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THE PHYSICIAN AND SPORTSMEDICINE - VOL 26 - NO. 3 - MARCH 2021


Celebrity ski deaths inspire helmet debate

The recent high-profile deaths of Michael Kennedy and Sonny Bono have focused attention on head injuries in skiing. In biking, helmet use has become widely accepted and has been shown to substantially protect against head injuries (1). Is the time ripe for ski helmets? Some say yes, but others have doubts.

A Slow-Growing Trend

"It's time to mount the charge for ski helmets like we have for bicycle helmet use," says Jeffrey M. Brown, MD, MPH, director of the General Pediatrics Division at Denver Health in Colorado. Brown says that ski helmet use is widely promoted in Europe, particularly among children, and that ski racers have always worn helmets. But the trend has been slow to gain momentum on US slopes. "In Colorado I'm beginning to see adults with helmets. It's a very small number, but each year there seem to be more," he says.

Randy Swart, director of the Bicycle Helmet Safety Institute in Arlington, Virginia, says that helmets serve as a secondary defense when skiing near trees, rocks, or unpadded lift line pylons. The primary defense is reducing risky behavior. "Don't ski fast near trees," says Swart, "but then wear a helmet in case something does happen."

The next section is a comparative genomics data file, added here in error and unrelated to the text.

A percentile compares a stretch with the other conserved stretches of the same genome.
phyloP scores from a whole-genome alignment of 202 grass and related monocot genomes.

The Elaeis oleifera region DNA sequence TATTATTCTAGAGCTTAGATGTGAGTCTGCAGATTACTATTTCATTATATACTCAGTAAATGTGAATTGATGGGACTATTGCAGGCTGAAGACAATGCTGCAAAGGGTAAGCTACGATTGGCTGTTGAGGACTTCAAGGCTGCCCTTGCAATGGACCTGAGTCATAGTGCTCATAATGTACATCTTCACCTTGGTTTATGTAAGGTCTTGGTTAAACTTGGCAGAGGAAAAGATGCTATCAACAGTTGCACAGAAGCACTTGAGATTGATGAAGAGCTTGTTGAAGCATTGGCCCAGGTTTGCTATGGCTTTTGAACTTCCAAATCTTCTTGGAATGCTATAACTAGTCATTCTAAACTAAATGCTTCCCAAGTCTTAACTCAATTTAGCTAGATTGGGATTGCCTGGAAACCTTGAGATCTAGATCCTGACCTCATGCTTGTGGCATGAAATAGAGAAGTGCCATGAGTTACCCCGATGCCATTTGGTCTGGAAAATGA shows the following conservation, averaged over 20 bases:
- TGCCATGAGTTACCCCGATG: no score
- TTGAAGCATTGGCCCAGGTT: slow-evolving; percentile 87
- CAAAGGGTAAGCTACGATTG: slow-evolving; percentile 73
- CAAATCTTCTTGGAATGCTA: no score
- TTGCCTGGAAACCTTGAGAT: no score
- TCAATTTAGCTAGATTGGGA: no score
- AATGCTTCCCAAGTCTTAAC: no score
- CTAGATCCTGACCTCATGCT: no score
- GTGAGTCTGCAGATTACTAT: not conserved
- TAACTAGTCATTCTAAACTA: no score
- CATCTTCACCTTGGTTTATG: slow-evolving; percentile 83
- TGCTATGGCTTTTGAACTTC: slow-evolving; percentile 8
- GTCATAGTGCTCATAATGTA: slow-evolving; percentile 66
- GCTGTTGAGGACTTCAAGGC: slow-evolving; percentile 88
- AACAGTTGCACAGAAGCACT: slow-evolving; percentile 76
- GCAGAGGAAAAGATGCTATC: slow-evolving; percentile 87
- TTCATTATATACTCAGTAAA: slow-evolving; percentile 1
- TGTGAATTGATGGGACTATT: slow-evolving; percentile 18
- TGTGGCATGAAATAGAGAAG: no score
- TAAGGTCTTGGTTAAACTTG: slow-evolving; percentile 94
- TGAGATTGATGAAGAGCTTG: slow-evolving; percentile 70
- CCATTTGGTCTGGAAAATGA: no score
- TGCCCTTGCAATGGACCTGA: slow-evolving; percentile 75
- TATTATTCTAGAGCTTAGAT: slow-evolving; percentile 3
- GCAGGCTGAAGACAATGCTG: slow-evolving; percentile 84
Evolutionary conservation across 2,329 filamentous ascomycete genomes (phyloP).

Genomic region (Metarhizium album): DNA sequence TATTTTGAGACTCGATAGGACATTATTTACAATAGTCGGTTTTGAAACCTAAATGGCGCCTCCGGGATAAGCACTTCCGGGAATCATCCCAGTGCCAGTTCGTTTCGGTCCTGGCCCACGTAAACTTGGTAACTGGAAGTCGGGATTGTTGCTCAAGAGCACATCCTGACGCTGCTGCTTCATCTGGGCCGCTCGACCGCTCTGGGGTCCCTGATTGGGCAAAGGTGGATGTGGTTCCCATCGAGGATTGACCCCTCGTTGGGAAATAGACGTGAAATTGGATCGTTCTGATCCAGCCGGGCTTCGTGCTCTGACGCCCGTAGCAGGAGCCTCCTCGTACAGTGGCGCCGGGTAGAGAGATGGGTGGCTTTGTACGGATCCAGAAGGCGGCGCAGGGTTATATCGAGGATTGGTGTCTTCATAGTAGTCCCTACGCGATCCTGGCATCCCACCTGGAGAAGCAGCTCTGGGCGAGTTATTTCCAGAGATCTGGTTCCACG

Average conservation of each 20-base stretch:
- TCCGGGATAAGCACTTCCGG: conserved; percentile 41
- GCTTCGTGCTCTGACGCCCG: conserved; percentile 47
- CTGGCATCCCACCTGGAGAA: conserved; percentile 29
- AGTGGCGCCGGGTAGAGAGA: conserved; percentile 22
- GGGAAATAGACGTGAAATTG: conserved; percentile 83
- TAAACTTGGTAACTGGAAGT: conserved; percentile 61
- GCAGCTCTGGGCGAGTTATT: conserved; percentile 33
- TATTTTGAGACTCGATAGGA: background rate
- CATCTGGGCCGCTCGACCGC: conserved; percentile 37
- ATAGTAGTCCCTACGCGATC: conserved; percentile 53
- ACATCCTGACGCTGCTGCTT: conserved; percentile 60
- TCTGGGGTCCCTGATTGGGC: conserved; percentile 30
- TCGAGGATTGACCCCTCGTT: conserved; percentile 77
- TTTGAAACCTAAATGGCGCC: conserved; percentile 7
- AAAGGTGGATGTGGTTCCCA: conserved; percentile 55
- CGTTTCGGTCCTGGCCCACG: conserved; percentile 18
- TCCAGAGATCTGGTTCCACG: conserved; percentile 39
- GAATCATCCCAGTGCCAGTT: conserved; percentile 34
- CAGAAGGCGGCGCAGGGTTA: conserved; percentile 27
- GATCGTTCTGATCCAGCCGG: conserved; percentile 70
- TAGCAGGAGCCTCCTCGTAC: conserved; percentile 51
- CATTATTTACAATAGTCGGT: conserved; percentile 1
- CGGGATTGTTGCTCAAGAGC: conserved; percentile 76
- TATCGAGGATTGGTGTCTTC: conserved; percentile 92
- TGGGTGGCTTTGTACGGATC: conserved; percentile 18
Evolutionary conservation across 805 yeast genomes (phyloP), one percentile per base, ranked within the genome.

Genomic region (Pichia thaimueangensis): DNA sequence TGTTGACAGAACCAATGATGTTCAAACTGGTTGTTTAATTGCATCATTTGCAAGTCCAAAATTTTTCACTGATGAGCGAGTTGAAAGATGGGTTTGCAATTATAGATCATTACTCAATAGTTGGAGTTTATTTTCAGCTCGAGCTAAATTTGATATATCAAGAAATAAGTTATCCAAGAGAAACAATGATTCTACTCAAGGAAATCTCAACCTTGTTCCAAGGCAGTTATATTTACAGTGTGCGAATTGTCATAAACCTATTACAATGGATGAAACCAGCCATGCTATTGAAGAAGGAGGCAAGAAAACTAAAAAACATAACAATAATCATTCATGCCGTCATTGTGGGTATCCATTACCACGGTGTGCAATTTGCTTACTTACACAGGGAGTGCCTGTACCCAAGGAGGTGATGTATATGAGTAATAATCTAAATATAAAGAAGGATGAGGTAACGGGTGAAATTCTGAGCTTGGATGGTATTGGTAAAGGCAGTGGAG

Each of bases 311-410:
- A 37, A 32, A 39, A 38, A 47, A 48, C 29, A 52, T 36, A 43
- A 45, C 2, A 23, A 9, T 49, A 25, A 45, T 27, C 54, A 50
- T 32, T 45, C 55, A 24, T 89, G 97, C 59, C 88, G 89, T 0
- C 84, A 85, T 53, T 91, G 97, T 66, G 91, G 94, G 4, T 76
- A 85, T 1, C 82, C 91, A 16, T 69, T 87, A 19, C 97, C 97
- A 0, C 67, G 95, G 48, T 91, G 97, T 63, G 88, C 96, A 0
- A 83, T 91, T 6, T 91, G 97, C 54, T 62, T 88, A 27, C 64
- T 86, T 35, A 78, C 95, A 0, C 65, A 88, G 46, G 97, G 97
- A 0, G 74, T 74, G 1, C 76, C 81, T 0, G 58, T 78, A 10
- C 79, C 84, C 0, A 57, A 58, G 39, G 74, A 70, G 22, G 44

Even advocates speculate that helmets might not have saved Kennedy and Bono. However, helmets could prevent many concussions that contribute to missed work, insomnia, amnesia, or learning impairments, says Brown. He and his colleagues contend that physicians can reduce the number and severity of head injuries in skiing and snowboarding by advocating helmet use (2).

Others proceed more cautiously. After reviewing data on ski injuries, a committee of the American Medical Association (AMA) recently recommended that children and adolescents wear helmets when skiing or snowboarding. But they stopped short of supporting mandatory use of helmets, citing insufficient evidence (3). "The AMA recommendations are based on common sense, not strong data," says John C. Nelson, MD, a trustee of the AMA and an obstetrician in Salt Lake City.